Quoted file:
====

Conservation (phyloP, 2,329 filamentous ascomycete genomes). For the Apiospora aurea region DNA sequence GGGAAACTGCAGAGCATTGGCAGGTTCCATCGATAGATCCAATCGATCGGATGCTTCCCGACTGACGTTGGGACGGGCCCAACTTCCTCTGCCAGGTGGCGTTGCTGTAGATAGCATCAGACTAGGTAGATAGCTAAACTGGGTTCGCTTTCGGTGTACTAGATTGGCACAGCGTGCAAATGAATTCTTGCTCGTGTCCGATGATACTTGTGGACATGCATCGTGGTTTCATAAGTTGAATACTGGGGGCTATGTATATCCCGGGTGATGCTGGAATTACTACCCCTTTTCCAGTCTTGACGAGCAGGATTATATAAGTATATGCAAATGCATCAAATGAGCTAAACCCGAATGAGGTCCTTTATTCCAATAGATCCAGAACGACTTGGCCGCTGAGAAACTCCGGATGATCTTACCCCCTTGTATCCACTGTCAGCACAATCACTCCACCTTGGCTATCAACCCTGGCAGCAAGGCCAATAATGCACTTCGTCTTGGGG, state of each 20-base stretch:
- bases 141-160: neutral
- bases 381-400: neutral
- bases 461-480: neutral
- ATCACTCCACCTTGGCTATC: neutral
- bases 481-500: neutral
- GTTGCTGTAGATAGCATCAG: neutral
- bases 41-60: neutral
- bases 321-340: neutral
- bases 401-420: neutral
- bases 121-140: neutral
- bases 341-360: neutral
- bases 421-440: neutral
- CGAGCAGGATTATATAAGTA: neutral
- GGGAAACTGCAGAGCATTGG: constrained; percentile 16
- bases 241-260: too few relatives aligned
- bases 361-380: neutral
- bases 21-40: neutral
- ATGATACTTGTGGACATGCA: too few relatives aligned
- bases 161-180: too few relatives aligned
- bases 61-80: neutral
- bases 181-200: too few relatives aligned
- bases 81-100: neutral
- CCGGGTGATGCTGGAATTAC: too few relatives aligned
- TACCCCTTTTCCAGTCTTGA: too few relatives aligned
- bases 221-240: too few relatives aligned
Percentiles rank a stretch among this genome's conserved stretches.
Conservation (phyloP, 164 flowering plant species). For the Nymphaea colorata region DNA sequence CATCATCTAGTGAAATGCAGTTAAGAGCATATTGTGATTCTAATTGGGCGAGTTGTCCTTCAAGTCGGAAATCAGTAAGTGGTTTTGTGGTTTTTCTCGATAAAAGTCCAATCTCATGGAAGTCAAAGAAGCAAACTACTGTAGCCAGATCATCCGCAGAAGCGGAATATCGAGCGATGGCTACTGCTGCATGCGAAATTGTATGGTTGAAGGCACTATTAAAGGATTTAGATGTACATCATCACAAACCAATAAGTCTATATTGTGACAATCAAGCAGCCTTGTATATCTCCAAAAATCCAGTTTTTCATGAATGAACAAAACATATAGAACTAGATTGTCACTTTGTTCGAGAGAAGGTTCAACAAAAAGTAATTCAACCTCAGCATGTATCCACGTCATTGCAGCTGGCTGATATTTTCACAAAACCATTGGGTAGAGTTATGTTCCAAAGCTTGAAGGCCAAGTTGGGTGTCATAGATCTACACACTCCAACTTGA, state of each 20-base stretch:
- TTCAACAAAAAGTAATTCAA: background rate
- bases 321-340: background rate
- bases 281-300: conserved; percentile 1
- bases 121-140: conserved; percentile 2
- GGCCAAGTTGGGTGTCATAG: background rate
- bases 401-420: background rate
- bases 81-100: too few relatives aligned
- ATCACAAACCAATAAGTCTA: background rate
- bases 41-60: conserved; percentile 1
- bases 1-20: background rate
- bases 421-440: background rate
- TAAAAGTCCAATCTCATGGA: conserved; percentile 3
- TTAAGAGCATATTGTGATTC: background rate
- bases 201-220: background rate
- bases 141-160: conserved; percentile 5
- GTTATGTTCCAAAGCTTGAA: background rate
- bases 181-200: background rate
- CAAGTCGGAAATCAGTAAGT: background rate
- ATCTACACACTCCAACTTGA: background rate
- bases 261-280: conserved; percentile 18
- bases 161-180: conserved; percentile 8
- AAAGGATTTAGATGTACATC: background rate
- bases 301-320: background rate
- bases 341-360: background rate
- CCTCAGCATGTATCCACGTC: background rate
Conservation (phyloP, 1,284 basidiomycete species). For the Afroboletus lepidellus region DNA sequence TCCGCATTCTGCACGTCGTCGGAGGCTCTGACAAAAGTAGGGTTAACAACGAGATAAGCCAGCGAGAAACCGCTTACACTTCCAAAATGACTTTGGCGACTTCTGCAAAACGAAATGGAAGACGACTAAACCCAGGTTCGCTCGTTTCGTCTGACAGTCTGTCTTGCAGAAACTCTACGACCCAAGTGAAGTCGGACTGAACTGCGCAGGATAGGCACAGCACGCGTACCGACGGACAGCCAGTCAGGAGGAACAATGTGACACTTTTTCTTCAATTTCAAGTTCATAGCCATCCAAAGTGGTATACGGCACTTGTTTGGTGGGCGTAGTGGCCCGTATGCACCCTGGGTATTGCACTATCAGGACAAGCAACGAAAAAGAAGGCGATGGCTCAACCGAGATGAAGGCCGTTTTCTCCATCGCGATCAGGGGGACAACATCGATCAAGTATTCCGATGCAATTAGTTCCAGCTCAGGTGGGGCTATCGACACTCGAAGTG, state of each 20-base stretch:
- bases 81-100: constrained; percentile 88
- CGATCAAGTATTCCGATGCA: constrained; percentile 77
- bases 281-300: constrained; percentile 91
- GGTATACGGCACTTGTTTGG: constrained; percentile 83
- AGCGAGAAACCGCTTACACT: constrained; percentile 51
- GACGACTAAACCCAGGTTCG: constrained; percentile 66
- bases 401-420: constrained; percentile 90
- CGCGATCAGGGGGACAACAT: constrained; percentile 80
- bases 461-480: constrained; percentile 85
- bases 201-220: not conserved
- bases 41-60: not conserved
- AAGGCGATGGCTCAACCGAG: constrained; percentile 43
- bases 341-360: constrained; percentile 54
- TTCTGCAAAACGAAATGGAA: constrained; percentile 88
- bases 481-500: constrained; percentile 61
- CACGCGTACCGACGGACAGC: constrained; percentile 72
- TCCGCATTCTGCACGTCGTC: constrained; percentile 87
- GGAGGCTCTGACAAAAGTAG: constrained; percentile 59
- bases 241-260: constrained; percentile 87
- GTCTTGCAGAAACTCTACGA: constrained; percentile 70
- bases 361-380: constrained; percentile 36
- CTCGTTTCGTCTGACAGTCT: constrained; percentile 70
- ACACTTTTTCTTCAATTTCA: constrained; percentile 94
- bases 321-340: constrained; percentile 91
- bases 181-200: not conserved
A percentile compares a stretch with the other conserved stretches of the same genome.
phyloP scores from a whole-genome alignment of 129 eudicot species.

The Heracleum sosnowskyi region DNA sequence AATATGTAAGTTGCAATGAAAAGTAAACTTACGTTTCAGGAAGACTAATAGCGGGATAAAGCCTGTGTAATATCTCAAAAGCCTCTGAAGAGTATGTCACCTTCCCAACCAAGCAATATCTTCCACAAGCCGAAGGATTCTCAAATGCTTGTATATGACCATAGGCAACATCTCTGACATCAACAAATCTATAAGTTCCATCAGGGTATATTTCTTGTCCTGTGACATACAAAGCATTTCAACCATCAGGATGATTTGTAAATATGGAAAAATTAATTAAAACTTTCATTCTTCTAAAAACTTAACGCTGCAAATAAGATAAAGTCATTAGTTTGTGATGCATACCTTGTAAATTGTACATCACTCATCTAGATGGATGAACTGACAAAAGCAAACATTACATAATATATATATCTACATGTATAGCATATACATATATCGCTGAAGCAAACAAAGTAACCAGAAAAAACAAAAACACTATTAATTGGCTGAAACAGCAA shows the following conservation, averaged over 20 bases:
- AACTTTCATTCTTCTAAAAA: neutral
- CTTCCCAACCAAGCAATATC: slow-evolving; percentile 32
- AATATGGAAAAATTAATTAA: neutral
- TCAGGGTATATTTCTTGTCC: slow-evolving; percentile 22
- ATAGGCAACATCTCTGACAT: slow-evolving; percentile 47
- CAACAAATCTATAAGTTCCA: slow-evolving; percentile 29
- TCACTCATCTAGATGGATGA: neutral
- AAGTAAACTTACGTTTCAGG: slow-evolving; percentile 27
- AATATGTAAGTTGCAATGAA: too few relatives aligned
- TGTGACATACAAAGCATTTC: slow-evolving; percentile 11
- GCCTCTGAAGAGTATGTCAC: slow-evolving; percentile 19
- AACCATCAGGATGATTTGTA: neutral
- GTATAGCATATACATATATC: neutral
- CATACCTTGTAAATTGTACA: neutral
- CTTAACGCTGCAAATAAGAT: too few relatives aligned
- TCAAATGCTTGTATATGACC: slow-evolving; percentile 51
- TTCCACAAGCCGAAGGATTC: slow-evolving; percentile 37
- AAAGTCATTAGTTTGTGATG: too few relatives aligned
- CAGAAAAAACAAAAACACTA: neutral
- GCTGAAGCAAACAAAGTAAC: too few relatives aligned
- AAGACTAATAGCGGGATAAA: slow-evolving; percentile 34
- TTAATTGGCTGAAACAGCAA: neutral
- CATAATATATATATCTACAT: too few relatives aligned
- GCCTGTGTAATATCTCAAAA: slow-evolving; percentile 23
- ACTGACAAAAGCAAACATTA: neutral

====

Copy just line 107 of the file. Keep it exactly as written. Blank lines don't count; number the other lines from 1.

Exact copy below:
- ACTGACAAAAGCAAACATTA: neutral